Taking Ownership:
Property Rights and Fishery Management on the Atlantic Coast

Professor Scott sets the tone for the volume as a whole by asking why one might think that a rights-based approach to fishing would produce better economic and conservation outcomes at lower cost than the alternative approaches to fishery management. By way of an answer, he undertakes a detailed comparison between three management options: 1) complete freedom of entry; 2) a fishery closely regulated by government; and 3) property-based regimes.

Under a regime of free entry, there is a public right to fish. This is only sustainable, however, as long as the fishing effort remains below the stocks’ natural ability to replenish themselves. Access to the stocks being free, any reasonably competent fishermen can make a living, and this attracts more and more fishing effort into the fishery. Soon profits decline and the harvesting capacity overtakes the ability of the stocks to sustain themselves, but no one has any incentive to reduce their fishing effort, since any fish left in the water will not be allowed to reproduce, but will likely just be caught by the next boat. The outcome is a classic tragedy of the commons problem, in which what is rational for each fisherman individually (catch as many fish as one can today), is irrational for all the fishermen taken together and for society as a whole (since it must lead to the exhaustion of the resource).

It was these problems which led to the introduction, in many countries, of a government regulated fishery. In Canada, regulation has focused on two main areas: closures and gear regulation. As Scott recognizes, such regulations, “have on the whole been helpful in protecting fish stocks against extinction. They have also produced a set of rules that maintain law and order, and fairness, in the intense competition between vessels increasingly overcrowded fisheries. Coupled with limited entry and with buy-back, they have helped to maintain fishermen’s incomes from falling as fast as they might have otherwise.”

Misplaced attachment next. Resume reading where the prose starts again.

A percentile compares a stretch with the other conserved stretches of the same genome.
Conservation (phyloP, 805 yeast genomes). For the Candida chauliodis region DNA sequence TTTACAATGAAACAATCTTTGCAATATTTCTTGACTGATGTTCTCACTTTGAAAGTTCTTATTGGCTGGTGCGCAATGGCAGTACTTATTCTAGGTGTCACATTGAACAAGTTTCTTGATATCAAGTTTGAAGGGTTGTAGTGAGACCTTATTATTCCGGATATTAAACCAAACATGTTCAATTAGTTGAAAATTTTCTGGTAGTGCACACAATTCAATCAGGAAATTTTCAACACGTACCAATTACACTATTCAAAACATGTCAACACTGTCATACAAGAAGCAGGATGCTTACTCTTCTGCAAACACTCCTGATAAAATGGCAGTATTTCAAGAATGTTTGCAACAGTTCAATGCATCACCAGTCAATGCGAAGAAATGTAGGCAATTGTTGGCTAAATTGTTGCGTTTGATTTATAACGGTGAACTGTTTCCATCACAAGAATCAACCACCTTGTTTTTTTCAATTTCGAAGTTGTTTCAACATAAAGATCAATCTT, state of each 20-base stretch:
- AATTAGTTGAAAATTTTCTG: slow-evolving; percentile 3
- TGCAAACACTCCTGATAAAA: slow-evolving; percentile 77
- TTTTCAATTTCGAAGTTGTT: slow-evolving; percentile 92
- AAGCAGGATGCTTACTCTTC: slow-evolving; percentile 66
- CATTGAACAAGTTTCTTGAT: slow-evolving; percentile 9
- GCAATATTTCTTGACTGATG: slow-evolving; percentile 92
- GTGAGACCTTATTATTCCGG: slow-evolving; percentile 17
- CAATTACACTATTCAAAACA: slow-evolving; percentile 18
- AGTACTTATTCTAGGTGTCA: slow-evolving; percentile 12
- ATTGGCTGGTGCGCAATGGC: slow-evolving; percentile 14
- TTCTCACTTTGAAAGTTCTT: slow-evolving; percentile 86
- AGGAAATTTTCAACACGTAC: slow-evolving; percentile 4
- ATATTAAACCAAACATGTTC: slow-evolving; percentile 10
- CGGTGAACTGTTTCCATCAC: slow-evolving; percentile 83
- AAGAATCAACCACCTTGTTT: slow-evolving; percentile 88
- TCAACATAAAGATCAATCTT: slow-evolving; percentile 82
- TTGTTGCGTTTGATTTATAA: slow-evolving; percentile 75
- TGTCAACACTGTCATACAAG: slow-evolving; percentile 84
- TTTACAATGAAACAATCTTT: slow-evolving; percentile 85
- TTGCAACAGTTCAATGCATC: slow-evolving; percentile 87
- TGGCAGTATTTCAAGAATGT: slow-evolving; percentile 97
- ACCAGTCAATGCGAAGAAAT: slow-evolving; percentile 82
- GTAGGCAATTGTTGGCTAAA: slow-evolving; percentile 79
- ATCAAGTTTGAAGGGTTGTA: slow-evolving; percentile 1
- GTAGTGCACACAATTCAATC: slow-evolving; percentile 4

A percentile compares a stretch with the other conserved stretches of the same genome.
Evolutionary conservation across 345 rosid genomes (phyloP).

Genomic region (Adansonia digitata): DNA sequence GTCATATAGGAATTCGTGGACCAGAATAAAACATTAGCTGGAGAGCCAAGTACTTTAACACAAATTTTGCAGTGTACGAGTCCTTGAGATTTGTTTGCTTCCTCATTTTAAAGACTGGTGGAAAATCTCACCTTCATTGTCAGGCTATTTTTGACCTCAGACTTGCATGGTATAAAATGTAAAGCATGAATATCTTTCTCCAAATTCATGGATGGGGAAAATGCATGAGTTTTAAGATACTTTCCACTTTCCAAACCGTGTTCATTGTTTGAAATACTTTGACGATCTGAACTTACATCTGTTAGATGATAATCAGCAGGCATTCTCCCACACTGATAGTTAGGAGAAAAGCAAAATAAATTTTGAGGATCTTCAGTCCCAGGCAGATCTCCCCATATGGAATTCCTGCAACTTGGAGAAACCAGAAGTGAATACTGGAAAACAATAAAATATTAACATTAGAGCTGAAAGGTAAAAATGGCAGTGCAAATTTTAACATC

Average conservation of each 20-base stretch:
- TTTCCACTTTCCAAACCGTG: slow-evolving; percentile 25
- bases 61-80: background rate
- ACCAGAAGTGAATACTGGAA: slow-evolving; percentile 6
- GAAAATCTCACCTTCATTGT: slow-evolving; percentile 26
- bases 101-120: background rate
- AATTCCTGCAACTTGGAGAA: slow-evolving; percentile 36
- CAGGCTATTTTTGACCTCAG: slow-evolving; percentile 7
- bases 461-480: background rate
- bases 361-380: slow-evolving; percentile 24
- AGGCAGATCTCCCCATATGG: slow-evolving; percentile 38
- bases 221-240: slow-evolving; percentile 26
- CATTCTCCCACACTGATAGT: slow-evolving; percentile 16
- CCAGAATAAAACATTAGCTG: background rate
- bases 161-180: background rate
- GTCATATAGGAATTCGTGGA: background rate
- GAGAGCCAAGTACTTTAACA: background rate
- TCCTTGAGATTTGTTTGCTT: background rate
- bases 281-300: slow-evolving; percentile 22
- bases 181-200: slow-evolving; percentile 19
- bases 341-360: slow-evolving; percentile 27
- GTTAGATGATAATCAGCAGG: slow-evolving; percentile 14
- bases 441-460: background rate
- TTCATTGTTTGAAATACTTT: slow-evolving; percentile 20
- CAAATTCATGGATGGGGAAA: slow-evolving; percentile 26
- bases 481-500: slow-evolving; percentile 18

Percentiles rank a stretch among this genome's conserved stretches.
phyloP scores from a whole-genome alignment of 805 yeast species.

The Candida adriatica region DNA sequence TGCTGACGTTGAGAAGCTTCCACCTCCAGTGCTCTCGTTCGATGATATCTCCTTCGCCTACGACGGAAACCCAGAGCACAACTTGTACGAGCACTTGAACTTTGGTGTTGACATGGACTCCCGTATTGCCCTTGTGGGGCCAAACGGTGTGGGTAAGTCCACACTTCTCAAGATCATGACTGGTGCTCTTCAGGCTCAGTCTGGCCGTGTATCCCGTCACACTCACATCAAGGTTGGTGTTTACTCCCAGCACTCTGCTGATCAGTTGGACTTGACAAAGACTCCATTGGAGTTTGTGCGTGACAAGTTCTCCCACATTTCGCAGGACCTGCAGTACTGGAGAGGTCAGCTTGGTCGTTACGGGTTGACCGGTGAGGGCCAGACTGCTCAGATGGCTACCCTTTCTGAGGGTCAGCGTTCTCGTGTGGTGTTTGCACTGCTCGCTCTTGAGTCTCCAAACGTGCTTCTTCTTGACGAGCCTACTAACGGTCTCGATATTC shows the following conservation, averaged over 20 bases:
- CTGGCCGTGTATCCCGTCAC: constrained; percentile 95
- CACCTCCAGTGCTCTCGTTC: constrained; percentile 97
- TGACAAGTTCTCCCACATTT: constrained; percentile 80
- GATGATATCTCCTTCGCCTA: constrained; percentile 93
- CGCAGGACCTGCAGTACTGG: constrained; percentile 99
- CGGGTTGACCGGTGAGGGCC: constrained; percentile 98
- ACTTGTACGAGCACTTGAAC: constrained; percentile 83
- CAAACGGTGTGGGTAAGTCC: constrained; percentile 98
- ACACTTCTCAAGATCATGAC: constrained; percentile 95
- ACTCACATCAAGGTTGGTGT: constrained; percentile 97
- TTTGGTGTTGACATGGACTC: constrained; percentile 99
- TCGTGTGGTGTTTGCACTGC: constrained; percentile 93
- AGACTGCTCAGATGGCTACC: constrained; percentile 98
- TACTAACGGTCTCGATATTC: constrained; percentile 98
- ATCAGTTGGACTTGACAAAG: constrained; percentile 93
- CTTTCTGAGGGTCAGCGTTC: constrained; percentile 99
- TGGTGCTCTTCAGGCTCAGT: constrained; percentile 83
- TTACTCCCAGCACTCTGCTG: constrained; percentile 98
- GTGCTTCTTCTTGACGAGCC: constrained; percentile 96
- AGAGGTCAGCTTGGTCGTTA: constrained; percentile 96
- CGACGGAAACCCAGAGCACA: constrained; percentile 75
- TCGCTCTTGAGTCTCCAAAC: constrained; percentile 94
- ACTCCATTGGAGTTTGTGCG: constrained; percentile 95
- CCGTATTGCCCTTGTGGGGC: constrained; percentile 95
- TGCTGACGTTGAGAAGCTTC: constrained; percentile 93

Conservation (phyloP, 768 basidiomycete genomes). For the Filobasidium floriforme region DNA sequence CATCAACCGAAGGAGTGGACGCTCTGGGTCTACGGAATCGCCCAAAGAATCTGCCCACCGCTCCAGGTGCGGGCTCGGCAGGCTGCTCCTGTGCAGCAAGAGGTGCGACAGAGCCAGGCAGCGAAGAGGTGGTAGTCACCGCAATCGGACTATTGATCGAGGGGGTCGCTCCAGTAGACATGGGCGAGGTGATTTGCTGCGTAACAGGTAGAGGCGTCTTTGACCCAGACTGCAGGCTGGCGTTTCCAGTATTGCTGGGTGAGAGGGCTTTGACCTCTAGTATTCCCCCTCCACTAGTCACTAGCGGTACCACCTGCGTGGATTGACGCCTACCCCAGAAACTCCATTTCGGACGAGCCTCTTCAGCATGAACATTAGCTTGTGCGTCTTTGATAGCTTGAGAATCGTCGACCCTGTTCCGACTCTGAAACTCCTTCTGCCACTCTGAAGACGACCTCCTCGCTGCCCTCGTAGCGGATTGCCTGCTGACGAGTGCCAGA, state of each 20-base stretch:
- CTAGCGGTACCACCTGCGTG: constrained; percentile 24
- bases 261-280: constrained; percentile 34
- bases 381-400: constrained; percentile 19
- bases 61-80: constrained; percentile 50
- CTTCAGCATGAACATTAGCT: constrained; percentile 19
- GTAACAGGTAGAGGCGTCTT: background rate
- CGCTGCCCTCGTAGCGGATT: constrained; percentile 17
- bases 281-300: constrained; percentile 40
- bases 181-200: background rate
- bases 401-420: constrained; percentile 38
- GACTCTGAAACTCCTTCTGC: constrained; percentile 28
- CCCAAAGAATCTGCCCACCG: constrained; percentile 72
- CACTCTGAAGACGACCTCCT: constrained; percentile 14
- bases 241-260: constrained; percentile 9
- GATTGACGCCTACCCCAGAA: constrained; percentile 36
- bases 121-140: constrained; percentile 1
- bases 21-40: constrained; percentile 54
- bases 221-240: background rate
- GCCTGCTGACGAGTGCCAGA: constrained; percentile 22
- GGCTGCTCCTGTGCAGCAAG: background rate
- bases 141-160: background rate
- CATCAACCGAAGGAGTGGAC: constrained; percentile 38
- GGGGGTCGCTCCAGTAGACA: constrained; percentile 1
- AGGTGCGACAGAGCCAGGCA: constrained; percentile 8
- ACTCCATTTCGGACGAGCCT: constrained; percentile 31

These advantages are not unalloyed, however. The most destructive side effect, on Scott’s view, has been the wasteful overinvestment in the fishery, as fishermen responded to the incentive to race against one another to catch the maximum amount of fish during the shorter and shorter regulated season. Other ill effects include too many fishermen, high administration costs, overfishing and an atmosphere of mistrust and non co-operation between fishermen and regulators.

Interestingly, Scott sees the emergence of a rights-based fishery, not as a radical innovation in the regulated fishery, but a perfectly understandable outgrowth of regulation when complemented by strictly limited transferable licensing. Fishermen in such fisheries came to realize that they possessed a kind of property, limited, it is true, but none the less real for that. “Their right to catch fish has been treated as an interest in the fishery, having some of the characteristics [essential to a full property right] of exclusivity, transferability, security and duration… Hence in these fisheries it was not a big step to replace the licence with a quota, having the same transferability and security, but more exclusivity.”